New Jersey Toenail Clippings to Be Collected for Toxic Testing

PHOTO: A group of scientists from New York University is working to assess how much chromium residents may have been exposed to in Garfield New Jersey by testing their toenail clippings.
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Toenail clippings could be the key to discovering if thousands of residents of Garfield, N.J., have been exposed to a toxin spill 30 years ago that could cause cancer.

"Toenails grow slower than fingernails or than hair so you can track or detect chronic exposure in toenails," Judith Zelikoff a professor and research scientist at New York University's School of Medicine, told ABCNews.com.

One millimeter of toenail can reveal information up to 18 months of exposure.

The risk of contamination comes from a 1983 leak where thousands of pounds of hexavalent chromium seeped out of a tank at a factory surrounded by houses and apartment buildings.

Scientists say only 30 percent of the leak was cleaned up, and 10 years later chromium was found in area basements and a firehouse.

Hexavalent chromium is a metal that is well-known as a carcinogen. Many people recognize the name from the film "Erin Brokovich," where the same toxin harmed the people in the California neighborhood that surrounded the leak.

In the film, the people were sickened from drinking contaminated water, but scientists believe the people in New Jersey are at risk of inhaling it or touching it, not drinking it.

"Many people are concerned and, unfortunately, many people are not even aware," said Zelikoff, the community outreach director for the project.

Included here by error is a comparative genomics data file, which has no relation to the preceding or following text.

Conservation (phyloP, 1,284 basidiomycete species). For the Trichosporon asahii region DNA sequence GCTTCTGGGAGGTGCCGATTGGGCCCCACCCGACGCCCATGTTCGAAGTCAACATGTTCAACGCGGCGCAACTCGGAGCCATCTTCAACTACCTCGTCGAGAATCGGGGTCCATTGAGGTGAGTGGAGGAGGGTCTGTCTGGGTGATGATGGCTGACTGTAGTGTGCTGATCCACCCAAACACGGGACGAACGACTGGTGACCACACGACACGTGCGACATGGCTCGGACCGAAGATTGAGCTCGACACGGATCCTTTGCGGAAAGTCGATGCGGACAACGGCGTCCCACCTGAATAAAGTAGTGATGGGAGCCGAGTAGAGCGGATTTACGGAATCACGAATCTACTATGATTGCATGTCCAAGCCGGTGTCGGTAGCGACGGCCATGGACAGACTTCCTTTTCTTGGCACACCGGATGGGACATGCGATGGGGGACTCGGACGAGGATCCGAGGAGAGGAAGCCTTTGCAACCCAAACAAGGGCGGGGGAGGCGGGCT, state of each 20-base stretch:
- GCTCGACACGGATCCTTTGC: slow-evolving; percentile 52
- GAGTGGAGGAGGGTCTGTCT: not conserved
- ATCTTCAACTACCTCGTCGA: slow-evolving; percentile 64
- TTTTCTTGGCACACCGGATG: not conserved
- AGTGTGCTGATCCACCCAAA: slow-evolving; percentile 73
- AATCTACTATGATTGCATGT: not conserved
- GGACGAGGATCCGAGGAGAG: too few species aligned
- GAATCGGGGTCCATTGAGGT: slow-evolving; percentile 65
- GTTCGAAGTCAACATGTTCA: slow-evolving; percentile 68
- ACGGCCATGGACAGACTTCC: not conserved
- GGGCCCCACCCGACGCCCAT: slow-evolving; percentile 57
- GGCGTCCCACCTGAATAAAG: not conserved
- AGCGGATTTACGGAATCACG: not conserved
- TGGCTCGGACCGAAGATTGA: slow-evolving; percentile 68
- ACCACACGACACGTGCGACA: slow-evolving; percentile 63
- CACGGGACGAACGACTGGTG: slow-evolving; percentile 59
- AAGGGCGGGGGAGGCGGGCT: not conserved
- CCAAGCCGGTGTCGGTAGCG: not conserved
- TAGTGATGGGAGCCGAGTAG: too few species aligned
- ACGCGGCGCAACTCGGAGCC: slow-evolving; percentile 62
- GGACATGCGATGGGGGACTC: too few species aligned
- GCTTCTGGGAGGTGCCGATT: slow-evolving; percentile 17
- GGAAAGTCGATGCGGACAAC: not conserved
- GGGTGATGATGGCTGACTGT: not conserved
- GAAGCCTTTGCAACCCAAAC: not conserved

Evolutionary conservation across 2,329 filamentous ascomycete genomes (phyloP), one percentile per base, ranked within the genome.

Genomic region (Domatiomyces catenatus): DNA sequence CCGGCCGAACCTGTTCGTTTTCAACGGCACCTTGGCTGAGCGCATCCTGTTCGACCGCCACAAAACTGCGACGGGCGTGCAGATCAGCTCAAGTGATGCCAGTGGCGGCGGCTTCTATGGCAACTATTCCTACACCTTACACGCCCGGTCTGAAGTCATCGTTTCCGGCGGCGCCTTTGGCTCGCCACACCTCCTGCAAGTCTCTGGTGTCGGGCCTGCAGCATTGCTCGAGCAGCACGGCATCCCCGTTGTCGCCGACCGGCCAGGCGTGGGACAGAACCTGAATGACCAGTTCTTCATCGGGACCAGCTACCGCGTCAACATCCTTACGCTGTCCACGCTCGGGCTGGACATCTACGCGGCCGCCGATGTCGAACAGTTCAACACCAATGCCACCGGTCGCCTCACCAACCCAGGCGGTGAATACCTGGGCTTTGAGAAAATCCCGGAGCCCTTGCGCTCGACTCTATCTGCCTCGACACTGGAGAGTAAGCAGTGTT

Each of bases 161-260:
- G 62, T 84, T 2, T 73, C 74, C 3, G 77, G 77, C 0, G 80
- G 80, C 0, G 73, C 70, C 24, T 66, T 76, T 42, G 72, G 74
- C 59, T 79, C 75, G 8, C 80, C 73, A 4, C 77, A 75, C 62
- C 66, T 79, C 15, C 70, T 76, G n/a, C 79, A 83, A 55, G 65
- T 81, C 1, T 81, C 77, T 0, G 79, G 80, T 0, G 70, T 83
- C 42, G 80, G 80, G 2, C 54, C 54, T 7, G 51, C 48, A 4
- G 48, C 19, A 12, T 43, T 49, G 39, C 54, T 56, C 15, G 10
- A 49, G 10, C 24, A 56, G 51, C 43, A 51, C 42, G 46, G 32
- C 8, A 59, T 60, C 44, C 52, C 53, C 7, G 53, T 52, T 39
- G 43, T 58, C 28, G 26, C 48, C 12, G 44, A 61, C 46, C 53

"Up until this point, there was no work done in terms of human exposure," she said. "We're hoping and we truly believe that there is not going to be a lot of people that are exposed, but we're doing this primarily to relieve anxiety from the people who live there."

The underground plume is about three-quarters of a mile wide and a little less than a mile long, according to the Environmental Protection Agency. The "area of concern" covers more than 600 homes and businesses with the potential of more than 3,700 people being possibly effected, Zelikoff said.

Residents of the area are being given kits that include a stainless steel nail clipper (cheap nail clippers may contain traces of chromium), a plastic bag for the clippings, nail polish remover, alcohol swabs, instructions and an envelope for the clippings. The results will take about five weeks.

Samples are being collected from people ages 18 to 65 who are non-smokers and do not take chromium supplements. The people must have been residents of Garfield for at least two years.

Bernadette Rexford is the project's community outreach program coordinator. She has been visiting the area once a week to establish relationships for recruiting volunteers and said the people are eager for answers.

"They're all very receptive and accepting of us coming into the community," Rexford said. "They're all very anxious for us to come."

The diverse community has many residents that are Polish, Italian, Macedonian, Hispanic and African-American. This has made it challenging to inform all of the community members about what is happening so the researchers are putting together community outreach efforts like town hall meetings and focus groups.

"The community is a little concerned and they're relieved that someone is going to do some testing," Rexford said. "We hope that we don't find anything, but I think they're ready for someone to give them some answers."

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